Jump to content
  • Advertisement
Sign in to follow this  

C# DeWitters implementation inconsistent

This topic is 2034 days old which is more than the 365 day threshold we allow for new replies. Please post a new topic.

If you intended to correct an error in the post then please contact us.

Recommended Posts

I made an attempt to implement DeWitter's game loop (http://dewitters.koonsolo.com/gameloop.html) in C#, but during testing it seemed that my implementation is inaccurate. I am aware that it will never be perfectly accurate but the measured results don't look quite right.

I am not sure if the problem is with the loop itself or simply with the way it is measured.

public abstract class Game
        private Stopwatch Clock;
        private TimeSpan nextTick;
        private int _targetTicksPerSecond = 30;
        private TimeSpan _targetFrameLength;
        private int _maxFrameSkip = 5;

        private void GameLoop()
            int framesSkipped = 0;
            float interpolation = 0f;
            nextTick = Clock.Elapsed; // Clock initialized by caller method
            _targetFrameLength = TimeSpan.FromMilliseconds(1000.0 / (double)_targetTicksPerSecond);

            while( _window.IsOpen() ) 
                framesSkipped = 0;
                while (Clock.Elapsed > nextTick && framesSkipped < _maxFrameSkip)
                    nextTick += _targetFrameLength;
                interpolation = (float)((Clock.Elapsed + _targetFrameLength - nextTick).TotalMilliseconds / _targetFrameLength.TotalMilliseconds);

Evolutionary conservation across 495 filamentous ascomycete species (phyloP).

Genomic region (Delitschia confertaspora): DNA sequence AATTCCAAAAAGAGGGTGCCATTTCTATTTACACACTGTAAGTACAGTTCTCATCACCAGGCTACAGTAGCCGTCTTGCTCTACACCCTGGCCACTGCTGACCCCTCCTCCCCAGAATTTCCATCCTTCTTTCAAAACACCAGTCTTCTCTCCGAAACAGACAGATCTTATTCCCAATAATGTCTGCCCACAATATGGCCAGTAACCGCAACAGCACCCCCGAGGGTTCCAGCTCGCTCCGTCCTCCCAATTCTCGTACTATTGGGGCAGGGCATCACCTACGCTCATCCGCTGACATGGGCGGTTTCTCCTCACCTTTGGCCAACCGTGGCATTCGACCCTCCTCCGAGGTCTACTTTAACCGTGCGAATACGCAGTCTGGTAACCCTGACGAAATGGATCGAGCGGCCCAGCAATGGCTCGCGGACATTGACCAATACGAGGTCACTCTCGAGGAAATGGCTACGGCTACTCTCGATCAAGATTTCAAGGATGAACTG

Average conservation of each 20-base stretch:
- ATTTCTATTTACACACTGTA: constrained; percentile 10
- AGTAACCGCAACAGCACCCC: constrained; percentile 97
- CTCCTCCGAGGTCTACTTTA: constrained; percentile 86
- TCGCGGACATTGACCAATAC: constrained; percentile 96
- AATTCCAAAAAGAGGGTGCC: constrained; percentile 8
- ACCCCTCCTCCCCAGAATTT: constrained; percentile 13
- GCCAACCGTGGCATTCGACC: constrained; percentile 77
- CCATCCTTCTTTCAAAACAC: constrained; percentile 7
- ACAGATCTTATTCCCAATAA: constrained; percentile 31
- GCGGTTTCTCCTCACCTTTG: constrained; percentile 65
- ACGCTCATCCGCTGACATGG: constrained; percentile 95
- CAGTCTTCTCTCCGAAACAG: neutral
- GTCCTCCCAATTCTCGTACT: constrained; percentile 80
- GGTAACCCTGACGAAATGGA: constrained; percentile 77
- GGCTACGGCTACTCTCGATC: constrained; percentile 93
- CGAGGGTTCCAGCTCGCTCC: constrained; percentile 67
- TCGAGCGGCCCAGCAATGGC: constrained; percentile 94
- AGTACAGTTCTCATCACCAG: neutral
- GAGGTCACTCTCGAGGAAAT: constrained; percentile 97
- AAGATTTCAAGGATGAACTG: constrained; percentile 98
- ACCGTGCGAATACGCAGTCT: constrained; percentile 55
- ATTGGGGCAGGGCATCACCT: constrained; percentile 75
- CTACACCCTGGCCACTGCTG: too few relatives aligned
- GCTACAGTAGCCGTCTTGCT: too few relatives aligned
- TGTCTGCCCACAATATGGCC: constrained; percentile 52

Draw(Renderer, interpolation);

        private Stopwatch testWatch;
        private TimeSpan prev;
        protected virtual void Update()
            Debug.WriteLine((testWatch.Elapsed - prev).ToString());
            prev = testWatch.Elapsed;

        // empty method in derived test class
        protected abstract void Draw(RenderTexture renderer, float elapsed); 


A typical output looks like this:

00:00:00.0281242 | 00:00:00.0331724
00:00:00.0336379 | 00:00:00.0306271
00:00:00.0304994 | 00:00:00.0309980
00:00:00.0343010 | 00:00:00.0329622
00:00:00.0331906 | 00:00:00.0320139
00:00:00.0275725 | 00:00:00.0276520
00:00:00.0323255 | 00:00:00.0309111
00:00:00.0283663 | 00:00:00.0338622
00:00:00.0431601 | 00:00:00.0312895
00:00:00.0214689 | 00:00:00.0302318
00:00:00.0331552 | 00:00:00.0343154
00:00:00.0304954 | 00:00:00.0309841


I tried the loop with different measuring approaches using StopWatch.ElapsedMilliseconds, StopWatch.Elapsed.TotalMilliseconds etc, but over the long run, measured results are pretty much the same. All the methods called are empty except for SFML's DispatchEvents() (though removing it made no difference).

I'd really like any pointers on what I might have done wrong with the loop and/or measuring and how it might be improved.

Share this post

Link to post
Share on other sites

I can't see anything wrong.

What exactly is inaccurate? that your numbers aren't all near 33ms?


Yes the timings are mostly between 28-34ms, after several measurements it does turn out that the average is 33ms +- 100mus. Which is pretty close to the desired 33.33, but the inconsistency is somewhat bothersome.

Edited by Illuyankas

Share this post

Link to post
Share on other sites
Sign in to follow this  

  • Advertisement

Important Information

By using GameDev.net, you agree to our community Guidelines, Terms of Use, and Privacy Policy.

We are the game development community.

Whether you are an indie, hobbyist, AAA developer, or just trying to learn, GameDev.net is the place for you to learn, share, and connect with the games industry. Learn more About Us or sign up!

Sign me up!